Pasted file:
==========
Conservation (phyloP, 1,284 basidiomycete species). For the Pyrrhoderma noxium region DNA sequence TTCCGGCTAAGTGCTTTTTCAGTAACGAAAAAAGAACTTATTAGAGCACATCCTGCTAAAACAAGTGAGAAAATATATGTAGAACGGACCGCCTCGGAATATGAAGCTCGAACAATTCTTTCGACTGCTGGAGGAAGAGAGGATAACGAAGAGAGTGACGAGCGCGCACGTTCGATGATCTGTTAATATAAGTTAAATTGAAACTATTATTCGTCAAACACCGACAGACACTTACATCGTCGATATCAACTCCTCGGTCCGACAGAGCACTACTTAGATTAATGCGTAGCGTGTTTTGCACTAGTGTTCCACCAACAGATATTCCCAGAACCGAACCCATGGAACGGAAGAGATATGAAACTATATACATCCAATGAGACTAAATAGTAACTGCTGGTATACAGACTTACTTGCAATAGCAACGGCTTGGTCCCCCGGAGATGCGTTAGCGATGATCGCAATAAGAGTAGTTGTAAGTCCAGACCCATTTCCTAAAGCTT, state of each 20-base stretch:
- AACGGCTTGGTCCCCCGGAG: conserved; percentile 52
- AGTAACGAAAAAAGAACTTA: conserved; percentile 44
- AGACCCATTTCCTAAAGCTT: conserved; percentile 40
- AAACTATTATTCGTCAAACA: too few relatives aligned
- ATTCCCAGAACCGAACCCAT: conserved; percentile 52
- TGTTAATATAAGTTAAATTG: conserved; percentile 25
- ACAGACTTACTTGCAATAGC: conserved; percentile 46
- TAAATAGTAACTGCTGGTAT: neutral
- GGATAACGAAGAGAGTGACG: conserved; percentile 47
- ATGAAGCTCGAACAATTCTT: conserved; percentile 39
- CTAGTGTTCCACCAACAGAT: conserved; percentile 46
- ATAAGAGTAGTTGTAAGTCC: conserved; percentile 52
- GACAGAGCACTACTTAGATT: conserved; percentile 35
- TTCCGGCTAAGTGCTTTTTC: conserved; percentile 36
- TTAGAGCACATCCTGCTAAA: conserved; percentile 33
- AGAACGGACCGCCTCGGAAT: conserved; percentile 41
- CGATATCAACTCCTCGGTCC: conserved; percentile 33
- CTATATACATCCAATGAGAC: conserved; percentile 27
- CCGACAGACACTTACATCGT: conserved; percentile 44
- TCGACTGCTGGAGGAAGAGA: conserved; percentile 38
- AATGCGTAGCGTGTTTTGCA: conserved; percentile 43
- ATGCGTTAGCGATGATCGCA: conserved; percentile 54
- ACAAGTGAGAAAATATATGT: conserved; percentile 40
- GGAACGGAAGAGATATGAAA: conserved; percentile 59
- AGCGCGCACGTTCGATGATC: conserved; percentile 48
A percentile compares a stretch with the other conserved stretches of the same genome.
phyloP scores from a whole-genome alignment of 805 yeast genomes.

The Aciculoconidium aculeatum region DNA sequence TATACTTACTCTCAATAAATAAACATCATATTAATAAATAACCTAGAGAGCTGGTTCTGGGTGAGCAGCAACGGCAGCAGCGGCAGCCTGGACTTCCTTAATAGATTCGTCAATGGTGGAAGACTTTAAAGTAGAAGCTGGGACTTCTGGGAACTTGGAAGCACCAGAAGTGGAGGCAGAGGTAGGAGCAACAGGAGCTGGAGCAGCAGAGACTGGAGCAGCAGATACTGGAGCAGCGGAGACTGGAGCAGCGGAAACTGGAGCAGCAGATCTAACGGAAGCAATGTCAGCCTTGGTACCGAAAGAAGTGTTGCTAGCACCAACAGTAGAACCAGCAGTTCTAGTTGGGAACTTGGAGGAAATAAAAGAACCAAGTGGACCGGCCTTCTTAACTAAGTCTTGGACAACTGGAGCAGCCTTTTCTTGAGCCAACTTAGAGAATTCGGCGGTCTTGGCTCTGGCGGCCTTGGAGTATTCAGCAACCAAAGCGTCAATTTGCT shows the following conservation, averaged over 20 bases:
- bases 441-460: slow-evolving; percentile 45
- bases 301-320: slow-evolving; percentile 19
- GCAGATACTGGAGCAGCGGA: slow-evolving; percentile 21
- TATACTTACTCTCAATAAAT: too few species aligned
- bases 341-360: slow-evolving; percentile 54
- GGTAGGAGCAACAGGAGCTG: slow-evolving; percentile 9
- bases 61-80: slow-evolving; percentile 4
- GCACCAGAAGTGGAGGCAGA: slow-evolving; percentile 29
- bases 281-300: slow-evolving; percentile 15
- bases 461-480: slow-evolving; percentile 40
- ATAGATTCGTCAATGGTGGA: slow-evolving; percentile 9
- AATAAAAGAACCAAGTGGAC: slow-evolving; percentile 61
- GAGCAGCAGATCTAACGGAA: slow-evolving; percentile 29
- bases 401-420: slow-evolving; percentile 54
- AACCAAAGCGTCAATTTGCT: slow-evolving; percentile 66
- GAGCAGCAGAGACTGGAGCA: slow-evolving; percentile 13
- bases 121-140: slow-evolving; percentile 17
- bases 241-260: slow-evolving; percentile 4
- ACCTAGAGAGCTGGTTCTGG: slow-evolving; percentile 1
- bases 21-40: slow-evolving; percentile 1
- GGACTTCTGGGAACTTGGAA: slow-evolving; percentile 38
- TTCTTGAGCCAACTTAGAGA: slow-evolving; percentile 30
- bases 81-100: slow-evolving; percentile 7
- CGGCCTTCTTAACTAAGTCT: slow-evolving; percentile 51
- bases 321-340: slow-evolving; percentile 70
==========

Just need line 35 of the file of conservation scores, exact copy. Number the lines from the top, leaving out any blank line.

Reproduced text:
- GGTAGGAGCAACAGGAGCTG: slow-evolving; percentile 9